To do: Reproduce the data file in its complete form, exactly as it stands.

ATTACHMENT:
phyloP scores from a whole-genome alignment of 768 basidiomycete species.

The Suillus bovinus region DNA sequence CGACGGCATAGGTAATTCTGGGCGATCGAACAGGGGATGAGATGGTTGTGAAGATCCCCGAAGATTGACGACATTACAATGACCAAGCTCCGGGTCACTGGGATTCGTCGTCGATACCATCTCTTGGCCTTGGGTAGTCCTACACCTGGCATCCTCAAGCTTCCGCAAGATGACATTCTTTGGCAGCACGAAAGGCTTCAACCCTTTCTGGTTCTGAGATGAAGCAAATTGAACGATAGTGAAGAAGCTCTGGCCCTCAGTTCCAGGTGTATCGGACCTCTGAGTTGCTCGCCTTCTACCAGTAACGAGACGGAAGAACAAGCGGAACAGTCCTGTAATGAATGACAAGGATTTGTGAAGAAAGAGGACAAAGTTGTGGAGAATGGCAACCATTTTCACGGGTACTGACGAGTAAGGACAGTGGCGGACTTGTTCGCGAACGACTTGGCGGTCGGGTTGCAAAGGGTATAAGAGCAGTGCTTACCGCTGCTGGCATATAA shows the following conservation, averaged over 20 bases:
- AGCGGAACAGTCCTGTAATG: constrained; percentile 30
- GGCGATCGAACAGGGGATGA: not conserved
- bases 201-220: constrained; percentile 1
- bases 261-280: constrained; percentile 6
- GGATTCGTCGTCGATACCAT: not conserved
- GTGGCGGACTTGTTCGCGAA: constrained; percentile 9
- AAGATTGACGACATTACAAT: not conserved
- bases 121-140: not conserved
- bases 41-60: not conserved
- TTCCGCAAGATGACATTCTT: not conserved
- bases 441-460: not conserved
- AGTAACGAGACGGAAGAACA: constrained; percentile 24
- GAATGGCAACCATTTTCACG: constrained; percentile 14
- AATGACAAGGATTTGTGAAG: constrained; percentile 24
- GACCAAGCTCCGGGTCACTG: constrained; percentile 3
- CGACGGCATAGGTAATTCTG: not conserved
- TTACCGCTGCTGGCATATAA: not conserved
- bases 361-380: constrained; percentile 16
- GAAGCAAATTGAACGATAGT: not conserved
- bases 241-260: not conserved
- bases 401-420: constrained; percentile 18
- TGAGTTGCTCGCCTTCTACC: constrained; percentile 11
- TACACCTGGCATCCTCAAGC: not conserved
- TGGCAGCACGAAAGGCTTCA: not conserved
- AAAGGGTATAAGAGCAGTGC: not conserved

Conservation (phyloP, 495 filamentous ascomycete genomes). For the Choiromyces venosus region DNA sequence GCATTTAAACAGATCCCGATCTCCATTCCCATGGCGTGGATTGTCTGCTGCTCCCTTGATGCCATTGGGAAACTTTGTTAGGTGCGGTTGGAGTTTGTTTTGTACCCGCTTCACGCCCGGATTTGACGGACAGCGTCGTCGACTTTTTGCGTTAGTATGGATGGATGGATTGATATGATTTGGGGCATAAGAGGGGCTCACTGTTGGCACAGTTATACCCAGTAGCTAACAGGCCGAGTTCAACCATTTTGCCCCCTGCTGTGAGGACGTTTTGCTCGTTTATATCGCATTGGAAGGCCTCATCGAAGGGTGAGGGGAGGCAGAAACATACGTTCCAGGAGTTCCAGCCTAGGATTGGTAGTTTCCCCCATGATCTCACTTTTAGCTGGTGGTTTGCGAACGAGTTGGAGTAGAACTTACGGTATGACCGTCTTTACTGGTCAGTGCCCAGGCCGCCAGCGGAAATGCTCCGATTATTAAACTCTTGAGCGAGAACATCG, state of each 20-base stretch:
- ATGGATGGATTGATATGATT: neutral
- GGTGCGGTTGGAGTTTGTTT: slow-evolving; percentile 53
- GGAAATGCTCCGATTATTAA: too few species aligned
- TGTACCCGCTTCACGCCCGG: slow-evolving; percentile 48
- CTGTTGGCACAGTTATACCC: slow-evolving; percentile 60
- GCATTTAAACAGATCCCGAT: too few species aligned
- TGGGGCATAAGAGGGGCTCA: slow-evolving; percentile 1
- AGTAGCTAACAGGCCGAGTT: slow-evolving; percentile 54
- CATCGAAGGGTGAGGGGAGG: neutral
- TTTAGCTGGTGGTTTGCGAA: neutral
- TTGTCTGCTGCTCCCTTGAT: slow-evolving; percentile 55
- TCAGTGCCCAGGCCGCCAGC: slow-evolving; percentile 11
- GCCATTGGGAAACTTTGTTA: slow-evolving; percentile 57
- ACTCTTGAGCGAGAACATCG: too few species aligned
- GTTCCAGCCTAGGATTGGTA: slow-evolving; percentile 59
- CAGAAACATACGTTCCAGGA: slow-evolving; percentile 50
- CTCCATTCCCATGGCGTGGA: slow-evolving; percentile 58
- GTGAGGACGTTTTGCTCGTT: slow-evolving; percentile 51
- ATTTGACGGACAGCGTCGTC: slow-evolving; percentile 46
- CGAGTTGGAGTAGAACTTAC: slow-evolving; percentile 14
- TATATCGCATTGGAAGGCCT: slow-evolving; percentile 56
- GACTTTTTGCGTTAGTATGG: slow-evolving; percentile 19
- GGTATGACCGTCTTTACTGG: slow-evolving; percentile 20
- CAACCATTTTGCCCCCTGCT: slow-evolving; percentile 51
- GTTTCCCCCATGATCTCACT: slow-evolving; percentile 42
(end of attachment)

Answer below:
phyloP scores from a whole-genome alignment of 768 basidiomycete species.

The Suillus bovinus region DNA sequence CGACGGCATAGGTAATTCTGGGCGATCGAACAGGGGATGAGATGGTTGTGAAGATCCCCGAAGATTGACGACATTACAATGACCAAGCTCCGGGTCACTGGGATTCGTCGTCGATACCATCTCTTGGCCTTGGGTAGTCCTACACCTGGCATCCTCAAGCTTCCGCAAGATGACATTCTTTGGCAGCACGAAAGGCTTCAACCCTTTCTGGTTCTGAGATGAAGCAAATTGAACGATAGTGAAGAAGCTCTGGCCCTCAGTTCCAGGTGTATCGGACCTCTGAGTTGCTCGCCTTCTACCAGTAACGAGACGGAAGAACAAGCGGAACAGTCCTGTAATGAATGACAAGGATTTGTGAAGAAAGAGGACAAAGTTGTGGAGAATGGCAACCATTTTCACGGGTACTGACGAGTAAGGACAGTGGCGGACTTGTTCGCGAACGACTTGGCGGTCGGGTTGCAAAGGGTATAAGAGCAGTGCTTACCGCTGCTGGCATATAA shows the following conservation, averaged over 20 bases:
- AGCGGAACAGTCCTGTAATG: constrained; percentile 30
- GGCGATCGAACAGGGGATGA: not conserved
- bases 201-220: constrained; percentile 1
- bases 261-280: constrained; percentile 6
- GGATTCGTCGTCGATACCAT: not conserved
- GTGGCGGACTTGTTCGCGAA: constrained; percentile 9
- AAGATTGACGACATTACAAT: not conserved
- bases 121-140: not conserved
- bases 41-60: not conserved
- TTCCGCAAGATGACATTCTT: not conserved
- bases 441-460: not conserved
- AGTAACGAGACGGAAGAACA: constrained; percentile 24
- GAATGGCAACCATTTTCACG: constrained; percentile 14
- AATGACAAGGATTTGTGAAG: constrained; percentile 24
- GACCAAGCTCCGGGTCACTG: constrained; percentile 3
- CGACGGCATAGGTAATTCTG: not conserved
- TTACCGCTGCTGGCATATAA: not conserved
- bases 361-380: constrained; percentile 16
- GAAGCAAATTGAACGATAGT: not conserved
- bases 241-260: not conserved
- bases 401-420: constrained; percentile 18
- TGAGTTGCTCGCCTTCTACC: constrained; percentile 11
- TACACCTGGCATCCTCAAGC: not conserved
- TGGCAGCACGAAAGGCTTCA: not conserved
- AAAGGGTATAAGAGCAGTGC: not conserved

Conservation (phyloP, 495 filamentous ascomycete genomes). For the Choiromyces venosus region DNA sequence GCATTTAAACAGATCCCGATCTCCATTCCCATGGCGTGGATTGTCTGCTGCTCCCTTGATGCCATTGGGAAACTTTGTTAGGTGCGGTTGGAGTTTGTTTTGTACCCGCTTCACGCCCGGATTTGACGGACAGCGTCGTCGACTTTTTGCGTTAGTATGGATGGATGGATTGATATGATTTGGGGCATAAGAGGGGCTCACTGTTGGCACAGTTATACCCAGTAGCTAACAGGCCGAGTTCAACCATTTTGCCCCCTGCTGTGAGGACGTTTTGCTCGTTTATATCGCATTGGAAGGCCTCATCGAAGGGTGAGGGGAGGCAGAAACATACGTTCCAGGAGTTCCAGCCTAGGATTGGTAGTTTCCCCCATGATCTCACTTTTAGCTGGTGGTTTGCGAACGAGTTGGAGTAGAACTTACGGTATGACCGTCTTTACTGGTCAGTGCCCAGGCCGCCAGCGGAAATGCTCCGATTATTAAACTCTTGAGCGAGAACATCG, state of each 20-base stretch:
- ATGGATGGATTGATATGATT: neutral
- GGTGCGGTTGGAGTTTGTTT: slow-evolving; percentile 53
- GGAAATGCTCCGATTATTAA: too few species aligned
- TGTACCCGCTTCACGCCCGG: slow-evolving; percentile 48
- CTGTTGGCACAGTTATACCC: slow-evolving; percentile 60
- GCATTTAAACAGATCCCGAT: too few species aligned
- TGGGGCATAAGAGGGGCTCA: slow-evolving; percentile 1
- AGTAGCTAACAGGCCGAGTT: slow-evolving; percentile 54
- CATCGAAGGGTGAGGGGAGG: neutral
- TTTAGCTGGTGGTTTGCGAA: neutral
- TTGTCTGCTGCTCCCTTGAT: slow-evolving; percentile 55
- TCAGTGCCCAGGCCGCCAGC: slow-evolving; percentile 11
- GCCATTGGGAAACTTTGTTA: slow-evolving; percentile 57
- ACTCTTGAGCGAGAACATCG: too few species aligned
- GTTCCAGCCTAGGATTGGTA: slow-evolving; percentile 59
- CAGAAACATACGTTCCAGGA: slow-evolving; percentile 50
- CTCCATTCCCATGGCGTGGA: slow-evolving; percentile 58
- GTGAGGACGTTTTGCTCGTT: slow-evolving; percentile 51
- ATTTGACGGACAGCGTCGTC: slow-evolving; percentile 46
- CGAGTTGGAGTAGAACTTAC: slow-evolving; percentile 14
- TATATCGCATTGGAAGGCCT: slow-evolving; percentile 56
- GACTTTTTGCGTTAGTATGG: slow-evolving; percentile 19
- GGTATGACCGTCTTTACTGG: slow-evolving; percentile 20
- CAACCATTTTGCCCCCTGCT: slow-evolving; percentile 51
- GTTTCCCCCATGATCTCACT: slow-evolving; percentile 42